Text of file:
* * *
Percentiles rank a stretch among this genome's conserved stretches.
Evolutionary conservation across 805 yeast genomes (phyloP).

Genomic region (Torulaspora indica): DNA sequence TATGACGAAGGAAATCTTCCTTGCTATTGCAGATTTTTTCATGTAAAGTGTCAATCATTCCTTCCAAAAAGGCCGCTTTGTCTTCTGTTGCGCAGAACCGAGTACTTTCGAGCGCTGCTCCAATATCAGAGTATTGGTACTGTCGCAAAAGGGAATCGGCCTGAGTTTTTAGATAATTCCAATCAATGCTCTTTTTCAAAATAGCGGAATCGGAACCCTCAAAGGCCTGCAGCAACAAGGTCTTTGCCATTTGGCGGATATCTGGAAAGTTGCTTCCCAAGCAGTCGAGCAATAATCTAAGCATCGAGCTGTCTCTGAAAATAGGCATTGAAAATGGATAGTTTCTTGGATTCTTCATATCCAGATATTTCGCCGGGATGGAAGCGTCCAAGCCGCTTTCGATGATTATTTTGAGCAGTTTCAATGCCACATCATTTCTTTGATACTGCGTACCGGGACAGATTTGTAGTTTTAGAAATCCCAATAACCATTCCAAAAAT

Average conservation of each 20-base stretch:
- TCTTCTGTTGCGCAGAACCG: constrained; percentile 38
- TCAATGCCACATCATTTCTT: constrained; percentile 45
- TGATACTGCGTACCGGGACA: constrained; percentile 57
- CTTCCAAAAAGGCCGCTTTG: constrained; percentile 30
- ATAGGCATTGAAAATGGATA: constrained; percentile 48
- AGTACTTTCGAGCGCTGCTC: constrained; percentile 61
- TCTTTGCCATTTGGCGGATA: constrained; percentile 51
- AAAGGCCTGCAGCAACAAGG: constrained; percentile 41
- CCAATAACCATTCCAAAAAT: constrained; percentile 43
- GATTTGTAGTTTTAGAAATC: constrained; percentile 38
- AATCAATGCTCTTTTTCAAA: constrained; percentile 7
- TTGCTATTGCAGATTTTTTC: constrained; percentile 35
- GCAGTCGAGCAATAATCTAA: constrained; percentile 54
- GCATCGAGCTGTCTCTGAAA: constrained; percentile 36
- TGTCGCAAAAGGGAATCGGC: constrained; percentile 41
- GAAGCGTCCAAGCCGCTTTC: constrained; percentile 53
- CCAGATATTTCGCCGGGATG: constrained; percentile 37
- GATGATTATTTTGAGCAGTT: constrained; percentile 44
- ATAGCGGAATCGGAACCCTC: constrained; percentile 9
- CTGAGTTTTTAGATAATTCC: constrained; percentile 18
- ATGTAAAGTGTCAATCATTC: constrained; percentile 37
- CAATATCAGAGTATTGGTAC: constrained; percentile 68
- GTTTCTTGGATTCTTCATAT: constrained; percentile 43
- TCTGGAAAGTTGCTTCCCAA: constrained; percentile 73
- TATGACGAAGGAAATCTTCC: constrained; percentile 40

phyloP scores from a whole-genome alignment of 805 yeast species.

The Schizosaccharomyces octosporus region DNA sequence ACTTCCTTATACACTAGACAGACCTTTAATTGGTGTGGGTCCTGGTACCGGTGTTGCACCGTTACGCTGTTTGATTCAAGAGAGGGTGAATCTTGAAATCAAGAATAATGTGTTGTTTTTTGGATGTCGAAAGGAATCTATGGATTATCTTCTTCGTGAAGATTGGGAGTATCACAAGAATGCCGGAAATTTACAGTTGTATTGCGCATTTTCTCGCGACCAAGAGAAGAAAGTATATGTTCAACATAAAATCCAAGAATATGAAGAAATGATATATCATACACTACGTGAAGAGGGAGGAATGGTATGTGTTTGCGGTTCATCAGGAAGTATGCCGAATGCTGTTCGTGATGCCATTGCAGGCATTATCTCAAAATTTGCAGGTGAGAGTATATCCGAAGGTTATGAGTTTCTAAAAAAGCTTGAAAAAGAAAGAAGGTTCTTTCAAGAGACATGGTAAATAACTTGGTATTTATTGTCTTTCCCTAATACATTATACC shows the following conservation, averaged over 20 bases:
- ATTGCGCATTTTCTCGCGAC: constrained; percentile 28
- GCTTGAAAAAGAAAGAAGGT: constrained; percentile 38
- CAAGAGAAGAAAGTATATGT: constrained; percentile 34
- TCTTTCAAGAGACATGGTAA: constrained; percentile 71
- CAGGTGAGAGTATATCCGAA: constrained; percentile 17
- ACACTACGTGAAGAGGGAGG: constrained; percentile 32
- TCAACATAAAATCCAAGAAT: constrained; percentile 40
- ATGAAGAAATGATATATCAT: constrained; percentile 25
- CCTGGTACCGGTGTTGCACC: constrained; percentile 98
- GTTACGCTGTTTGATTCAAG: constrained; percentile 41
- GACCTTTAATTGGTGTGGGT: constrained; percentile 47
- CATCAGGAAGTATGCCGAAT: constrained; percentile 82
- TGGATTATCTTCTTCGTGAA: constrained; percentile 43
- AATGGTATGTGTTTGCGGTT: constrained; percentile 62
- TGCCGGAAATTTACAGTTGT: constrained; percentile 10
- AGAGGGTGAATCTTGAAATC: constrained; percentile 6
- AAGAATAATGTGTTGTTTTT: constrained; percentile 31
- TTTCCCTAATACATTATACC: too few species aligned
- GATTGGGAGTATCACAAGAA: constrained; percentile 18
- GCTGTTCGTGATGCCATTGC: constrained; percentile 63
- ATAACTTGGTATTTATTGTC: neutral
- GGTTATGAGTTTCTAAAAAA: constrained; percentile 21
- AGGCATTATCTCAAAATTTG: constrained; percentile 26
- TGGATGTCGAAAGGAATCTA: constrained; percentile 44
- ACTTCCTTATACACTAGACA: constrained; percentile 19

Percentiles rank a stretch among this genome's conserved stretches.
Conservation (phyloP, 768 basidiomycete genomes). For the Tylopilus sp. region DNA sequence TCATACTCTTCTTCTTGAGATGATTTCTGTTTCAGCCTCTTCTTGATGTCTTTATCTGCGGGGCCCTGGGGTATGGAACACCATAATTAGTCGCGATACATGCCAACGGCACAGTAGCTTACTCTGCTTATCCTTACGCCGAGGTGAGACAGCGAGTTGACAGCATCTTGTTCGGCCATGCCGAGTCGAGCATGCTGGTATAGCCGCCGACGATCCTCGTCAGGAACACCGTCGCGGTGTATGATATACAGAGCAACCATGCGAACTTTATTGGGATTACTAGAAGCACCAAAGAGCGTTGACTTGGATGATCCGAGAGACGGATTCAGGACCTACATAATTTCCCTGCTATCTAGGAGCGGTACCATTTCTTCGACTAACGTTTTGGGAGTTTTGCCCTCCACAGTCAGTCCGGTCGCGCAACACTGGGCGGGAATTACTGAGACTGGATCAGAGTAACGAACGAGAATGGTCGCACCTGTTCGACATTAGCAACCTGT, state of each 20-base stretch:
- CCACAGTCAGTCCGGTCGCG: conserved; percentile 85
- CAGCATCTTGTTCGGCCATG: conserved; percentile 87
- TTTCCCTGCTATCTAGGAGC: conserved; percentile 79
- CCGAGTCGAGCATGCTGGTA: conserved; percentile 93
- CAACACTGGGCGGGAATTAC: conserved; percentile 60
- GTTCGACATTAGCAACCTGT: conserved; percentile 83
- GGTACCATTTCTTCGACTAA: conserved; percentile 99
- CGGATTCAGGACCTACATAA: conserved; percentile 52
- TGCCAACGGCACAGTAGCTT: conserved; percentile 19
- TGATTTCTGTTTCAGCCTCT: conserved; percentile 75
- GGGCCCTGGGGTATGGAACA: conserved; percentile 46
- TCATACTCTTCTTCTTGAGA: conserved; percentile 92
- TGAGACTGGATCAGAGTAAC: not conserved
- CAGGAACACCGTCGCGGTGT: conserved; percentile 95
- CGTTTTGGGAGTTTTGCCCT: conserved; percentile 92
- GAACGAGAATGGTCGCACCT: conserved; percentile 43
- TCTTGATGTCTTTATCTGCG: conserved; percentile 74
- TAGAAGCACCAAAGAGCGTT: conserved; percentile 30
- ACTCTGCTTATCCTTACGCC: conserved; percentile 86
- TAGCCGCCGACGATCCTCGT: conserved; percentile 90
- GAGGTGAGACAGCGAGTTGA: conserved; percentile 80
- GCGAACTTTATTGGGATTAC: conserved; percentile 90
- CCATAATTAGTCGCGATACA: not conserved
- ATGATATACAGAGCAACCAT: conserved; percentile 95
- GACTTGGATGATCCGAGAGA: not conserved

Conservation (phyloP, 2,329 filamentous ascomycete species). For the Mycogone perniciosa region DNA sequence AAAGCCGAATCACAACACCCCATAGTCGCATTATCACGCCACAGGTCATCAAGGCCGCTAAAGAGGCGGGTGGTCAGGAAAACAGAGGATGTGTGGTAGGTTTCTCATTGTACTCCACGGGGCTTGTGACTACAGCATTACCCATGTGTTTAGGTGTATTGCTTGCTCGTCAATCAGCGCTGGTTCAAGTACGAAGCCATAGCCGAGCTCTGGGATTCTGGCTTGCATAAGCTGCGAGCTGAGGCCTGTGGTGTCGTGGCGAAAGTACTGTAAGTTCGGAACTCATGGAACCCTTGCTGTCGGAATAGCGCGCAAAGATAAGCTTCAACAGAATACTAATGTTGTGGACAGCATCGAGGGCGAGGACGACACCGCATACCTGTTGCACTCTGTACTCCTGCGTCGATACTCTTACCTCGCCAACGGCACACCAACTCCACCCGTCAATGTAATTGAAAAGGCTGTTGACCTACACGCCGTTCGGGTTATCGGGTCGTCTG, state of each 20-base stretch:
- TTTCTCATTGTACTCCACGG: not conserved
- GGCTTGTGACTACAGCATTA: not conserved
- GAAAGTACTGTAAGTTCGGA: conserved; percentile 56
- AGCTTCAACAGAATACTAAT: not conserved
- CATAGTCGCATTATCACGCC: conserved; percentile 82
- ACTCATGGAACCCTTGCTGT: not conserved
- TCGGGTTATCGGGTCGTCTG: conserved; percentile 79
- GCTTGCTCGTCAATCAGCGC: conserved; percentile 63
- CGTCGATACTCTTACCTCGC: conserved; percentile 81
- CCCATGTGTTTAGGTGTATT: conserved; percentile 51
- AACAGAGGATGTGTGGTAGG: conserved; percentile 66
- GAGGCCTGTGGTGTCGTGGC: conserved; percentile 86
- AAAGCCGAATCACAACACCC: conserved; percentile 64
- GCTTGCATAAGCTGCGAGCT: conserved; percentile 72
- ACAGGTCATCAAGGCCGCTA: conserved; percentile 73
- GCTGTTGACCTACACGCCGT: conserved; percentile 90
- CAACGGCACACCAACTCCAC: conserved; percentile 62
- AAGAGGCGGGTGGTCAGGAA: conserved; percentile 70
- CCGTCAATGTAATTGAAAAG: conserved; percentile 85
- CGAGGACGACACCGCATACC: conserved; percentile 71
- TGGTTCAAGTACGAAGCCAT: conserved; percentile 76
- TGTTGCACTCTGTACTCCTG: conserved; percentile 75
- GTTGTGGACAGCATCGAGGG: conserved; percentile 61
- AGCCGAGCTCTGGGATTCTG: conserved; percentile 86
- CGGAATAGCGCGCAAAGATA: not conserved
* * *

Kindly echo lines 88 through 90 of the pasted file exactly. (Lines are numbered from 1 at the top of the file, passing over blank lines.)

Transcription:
- AGCTTCAACAGAATACTAAT: not conserved
- CATAGTCGCATTATCACGCC: conserved; percentile 82
- ACTCATGGAACCCTTGCTGT: not conserved